Following up on the hype from our small entry into CQ WW RTTY two weeks ago, we wanted to get our feet wet with some serious contesting. Saturday 12z we were ready to do an honest attempt at the SSB portion of the Scandinavian Activity Contest (SAC). The SAC contests are great for Scandinavian operators, this is our time to shine – lean back, call CQ, and enjoy the pileup.

In our eagerness to get on the air, we managed to do at least two stupid things. The first was to dismiss the impending signs of disk failure on our dedicated run computer, which later came back to bite us in the ass. The second was to hoist the mast.

One very unhappy coax.

Upon hoisting the mast, one of our cables got stuck in a square piece that protrudes from the mast. The cable proceeded to strip most of its outer cape, and get a nasty bend. When we started tuning trying to get multipliers on our rotary 40/30 m dipole, we were shocked to notice a 5:1 in SWR. Whelp!

Since 15 m was mostly closed, we were left with only 20 m to work for a while. The conditions were fine, so that trotted along nicely for couple of hours – netting us 120 QSOs, counting 5-10 Search-and-pounce (S&P) QSOs on the Mult station working 15 m.

Suddenly we got a message that we were being heard on an In-Ear-Monitor (IEM) in Klubben – and sadly had to stop working to allow the artist to finish the sound check. These are the woes of working amateur radio contests from a concert hall. This is actually the first time we have had interference problems on 20 m in recent years, so that was interesting in its own way. Somewhat dismayed, we packed up our things and decided to return the next day – deciding that our competitive edge was too blunt this time.

Jens, LB6RH, focusing on the pileup.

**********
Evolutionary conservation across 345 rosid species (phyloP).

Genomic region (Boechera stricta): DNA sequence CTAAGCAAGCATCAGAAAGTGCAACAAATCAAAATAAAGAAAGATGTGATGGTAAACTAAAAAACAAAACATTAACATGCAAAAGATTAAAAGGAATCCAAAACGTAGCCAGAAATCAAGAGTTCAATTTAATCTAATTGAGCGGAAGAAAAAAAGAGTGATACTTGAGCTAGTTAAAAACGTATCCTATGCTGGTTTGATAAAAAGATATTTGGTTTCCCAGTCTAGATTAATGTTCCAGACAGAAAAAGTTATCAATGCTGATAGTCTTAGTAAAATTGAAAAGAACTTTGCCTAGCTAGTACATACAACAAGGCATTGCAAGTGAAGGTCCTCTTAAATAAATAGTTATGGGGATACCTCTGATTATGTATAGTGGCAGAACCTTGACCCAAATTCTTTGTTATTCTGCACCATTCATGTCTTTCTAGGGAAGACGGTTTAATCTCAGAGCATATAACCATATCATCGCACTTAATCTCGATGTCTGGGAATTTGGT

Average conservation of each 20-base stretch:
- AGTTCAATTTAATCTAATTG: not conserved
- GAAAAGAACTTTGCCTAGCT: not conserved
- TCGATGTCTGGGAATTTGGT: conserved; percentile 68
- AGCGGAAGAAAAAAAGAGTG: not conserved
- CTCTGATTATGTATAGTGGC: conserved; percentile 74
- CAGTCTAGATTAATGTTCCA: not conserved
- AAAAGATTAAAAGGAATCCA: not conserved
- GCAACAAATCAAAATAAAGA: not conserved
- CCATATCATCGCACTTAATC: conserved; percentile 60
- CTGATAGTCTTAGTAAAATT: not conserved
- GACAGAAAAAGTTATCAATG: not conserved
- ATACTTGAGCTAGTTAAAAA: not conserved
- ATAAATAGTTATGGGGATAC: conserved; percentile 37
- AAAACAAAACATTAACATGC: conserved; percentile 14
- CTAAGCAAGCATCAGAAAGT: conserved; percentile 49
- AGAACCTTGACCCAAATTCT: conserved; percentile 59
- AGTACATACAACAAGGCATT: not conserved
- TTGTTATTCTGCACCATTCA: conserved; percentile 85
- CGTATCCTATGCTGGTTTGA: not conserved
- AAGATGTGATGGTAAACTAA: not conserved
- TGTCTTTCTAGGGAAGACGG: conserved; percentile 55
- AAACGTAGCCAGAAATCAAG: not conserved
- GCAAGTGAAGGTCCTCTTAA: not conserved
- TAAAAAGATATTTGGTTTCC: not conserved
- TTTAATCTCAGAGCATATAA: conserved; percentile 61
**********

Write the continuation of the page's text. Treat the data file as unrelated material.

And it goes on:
Back for day two we were able to get on 40 m with a spare dipole – netting us a total of two S&P QSOs :D. Our main workhorse was 20 m, but when we attempted to set up N1MM+ for automatic voice keying we had our second meeting with disaster, this time from a particularly unhappy disk drive. Both SmartSDR CAT, and N1MM+ wiped all their settings after a write operation to the disk, and then proceeded to crash the OS, uh-oh… A quick migration over to Shack-02, and we were working again, although a little annoyed.

We ended up working the rest of the contest on 20 m, and got rates between 50 and 60 QSOs per hour, which was quite fun. Conditions deteriorated towards the final two hours, and our skips towards England in particular was giving us a lot of trouble. Weak propagation with lots of fade made it hard to decipher the needed info, so on some instances we spent many passes to get the QSO completed. We also heard a lot of stations calling that we simply were not able to decode, hopefully we will be able to work those in the next contest!

In the end we got 235 QSOs, and 47 multipliers – not an impressive score by far. Considering we only got to work 5 hours, and the problems encountered, we are satisfied.

The following Monday it was time to set out and figure out what had gone wrong with the 40 m setup.

Left arrow: Service loop stuck on wrong side of dipole attachment point. Right arrow: Bracket that stripped/destroyed coax.

On our HF-mast we have a service loop that allows the coaxial cable, and rotor control cable to extend nicely along with the mast. During a repair/inspection of our 160 m dipole we apparently managed to attach the dipole end point in a way that traps the cable-bundle in an unhealthy position. This in turn led to the damage seen below.

Damaged coaxial cable.

We cut away the damaged section, and spliced the feed with a fresh pair of connectors. There was also some stripped cable further up the mast, but this was only superficial. This will be fixed later with the trusty combo of self-amalgamating and super 88 tape. After measuring the newly crimped cable with our antenna analyzer it turns of that the previously damaged cable actually belongs to the 15/17 m elements of our Force12 5BA HF-yagi. This was very surprising, as we had worked a number of contacts on the broken 15 m cable.

Since it was apparent that this had not fixed the issue, more troubleshooting was needed to identify the culprit behind our 40 m outage. Returning to the band selector to do some further measurements, a nasty looking connector was discovered. During serious contesting we use a 4O3A bandpass filter on the 40/30 m antenna, in order to reduce harmonic impact on our 20 m run station. It turns out that while mounting this filter during contest prep, the connector was strained too much, causing the braid to come loose. After terminating a new connector, the antenna played nicely again.

40/30 m antenna response after attaching new connector.

After getting some distance to the troubles we had, it was actually a fun contest to work, and also satisfying to be able to mend what we had broken. Before the next bout we need to get a replacement computer, and then we should hopefully be set for a “snag-less” contest :).